Egyptians were the first to work in stone on a massive scale. These photos trace their development from the first stone "city" at Saqqara to the great pyramids at Giza, which remained the tallest structures in the world until the Eiffel Tower was built in 1889. The structures shown were built during the "Old Kingdom" in the Third through the Fifth Dynasties (c. 2667-2345 BCE).
During this remarkable period of 300 years, the Egyptians learned by trial and error to create the massive structures that remain to this day. For example, at Saqqara, early architects creating stone columns for the first time were uncertain of their strength and so buttressed them for stability. The classic pyramid form that is so familiar today began as a series of "mastabas" – raised platforms – built one atop another in a stair step fashion, eventually leading to the Step Pyramid of the Pharaoh Zoser (Djoser) – the world's first pyramid. The Bent Pyramid was another failed experiment along the path to the final form perfected at last with the Red Pyramid and then taken to a grand scale with the magnificent pyramids on the Giza plateau. Despite these successes, the art of pyramid building (or the will to build such grand structures) was soon lost.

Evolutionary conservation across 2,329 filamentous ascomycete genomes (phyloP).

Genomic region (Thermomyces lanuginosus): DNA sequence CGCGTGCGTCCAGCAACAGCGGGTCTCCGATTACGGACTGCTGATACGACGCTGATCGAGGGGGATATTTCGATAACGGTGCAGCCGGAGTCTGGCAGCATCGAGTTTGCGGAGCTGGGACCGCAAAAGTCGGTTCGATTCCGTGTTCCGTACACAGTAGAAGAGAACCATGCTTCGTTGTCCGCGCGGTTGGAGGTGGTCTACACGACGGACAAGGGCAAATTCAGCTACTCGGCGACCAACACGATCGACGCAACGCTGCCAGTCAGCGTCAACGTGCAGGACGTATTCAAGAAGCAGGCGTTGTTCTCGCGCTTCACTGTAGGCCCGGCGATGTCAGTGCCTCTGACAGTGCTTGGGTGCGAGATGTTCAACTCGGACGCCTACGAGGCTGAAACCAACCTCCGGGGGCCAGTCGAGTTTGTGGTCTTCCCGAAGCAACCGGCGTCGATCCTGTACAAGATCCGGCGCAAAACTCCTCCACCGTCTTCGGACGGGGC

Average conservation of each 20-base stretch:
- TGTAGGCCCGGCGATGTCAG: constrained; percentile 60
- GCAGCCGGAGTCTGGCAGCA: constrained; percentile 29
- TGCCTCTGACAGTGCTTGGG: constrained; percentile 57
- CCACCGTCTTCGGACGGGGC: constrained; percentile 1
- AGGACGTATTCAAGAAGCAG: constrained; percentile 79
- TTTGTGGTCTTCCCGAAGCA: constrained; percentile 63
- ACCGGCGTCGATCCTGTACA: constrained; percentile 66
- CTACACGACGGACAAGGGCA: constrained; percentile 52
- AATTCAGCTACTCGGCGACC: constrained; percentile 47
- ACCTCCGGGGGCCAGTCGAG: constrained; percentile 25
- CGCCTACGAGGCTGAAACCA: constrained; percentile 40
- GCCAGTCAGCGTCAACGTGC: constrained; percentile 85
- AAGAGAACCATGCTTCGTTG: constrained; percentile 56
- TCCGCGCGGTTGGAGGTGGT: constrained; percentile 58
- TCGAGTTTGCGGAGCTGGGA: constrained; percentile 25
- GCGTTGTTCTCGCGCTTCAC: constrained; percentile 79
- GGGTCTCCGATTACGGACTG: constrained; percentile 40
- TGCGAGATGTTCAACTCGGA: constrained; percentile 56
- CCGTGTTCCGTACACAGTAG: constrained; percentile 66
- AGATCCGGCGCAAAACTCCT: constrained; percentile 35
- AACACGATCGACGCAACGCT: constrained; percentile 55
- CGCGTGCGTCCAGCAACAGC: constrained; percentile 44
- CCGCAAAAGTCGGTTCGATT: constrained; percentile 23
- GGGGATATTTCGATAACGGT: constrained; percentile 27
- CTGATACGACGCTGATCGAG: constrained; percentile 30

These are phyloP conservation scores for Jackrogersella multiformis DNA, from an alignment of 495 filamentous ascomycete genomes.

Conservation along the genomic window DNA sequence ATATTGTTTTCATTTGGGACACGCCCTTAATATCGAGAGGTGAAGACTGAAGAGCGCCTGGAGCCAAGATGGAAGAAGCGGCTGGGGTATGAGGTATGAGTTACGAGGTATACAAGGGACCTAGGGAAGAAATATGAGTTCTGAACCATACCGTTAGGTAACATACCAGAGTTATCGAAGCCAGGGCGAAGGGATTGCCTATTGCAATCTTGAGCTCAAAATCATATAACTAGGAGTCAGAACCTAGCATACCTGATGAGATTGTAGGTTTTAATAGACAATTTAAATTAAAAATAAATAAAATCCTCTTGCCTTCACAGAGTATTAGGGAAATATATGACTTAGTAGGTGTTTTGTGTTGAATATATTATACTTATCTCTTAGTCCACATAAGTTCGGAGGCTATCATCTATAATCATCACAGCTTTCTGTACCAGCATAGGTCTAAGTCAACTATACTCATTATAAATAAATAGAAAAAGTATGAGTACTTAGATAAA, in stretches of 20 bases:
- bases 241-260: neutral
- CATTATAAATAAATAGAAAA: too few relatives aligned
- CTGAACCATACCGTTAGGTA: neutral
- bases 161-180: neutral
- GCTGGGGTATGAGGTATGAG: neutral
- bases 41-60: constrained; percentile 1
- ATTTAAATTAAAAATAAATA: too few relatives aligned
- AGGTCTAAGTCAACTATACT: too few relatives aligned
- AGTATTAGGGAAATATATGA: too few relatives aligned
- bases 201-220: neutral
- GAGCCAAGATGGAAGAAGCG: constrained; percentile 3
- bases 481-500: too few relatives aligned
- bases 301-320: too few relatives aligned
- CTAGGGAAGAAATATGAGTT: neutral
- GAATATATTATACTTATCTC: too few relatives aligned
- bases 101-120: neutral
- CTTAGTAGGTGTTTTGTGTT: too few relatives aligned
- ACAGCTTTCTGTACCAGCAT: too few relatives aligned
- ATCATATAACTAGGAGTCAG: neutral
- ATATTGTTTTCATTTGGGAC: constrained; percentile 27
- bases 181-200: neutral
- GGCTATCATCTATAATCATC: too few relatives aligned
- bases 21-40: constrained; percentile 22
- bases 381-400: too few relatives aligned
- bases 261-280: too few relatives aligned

The photos also show the Great Sphinx at Giza, believed to have been built by Chephren (also known as, Khafra; 4th Dynasty 2558-2532 BCE). The sphinx remains one of the most enigmatic sculptures in the world.
Not all of the Old Kingdom's great works were built in stone. Buried next to the great pyramid of Cheops (Khufu; 4th Dynasty; 2589-2566 BCE) at Giza, archeologists found a large, well-preserved wooden boat – dubbed the "solar boat" – that was presumably intended for the pharaoh's use in the afterlife. This remarkable vessel is today preserved in a separate building at Giza and is well worth seeing.
To continue the chronological tour, go to the New Kingdom page.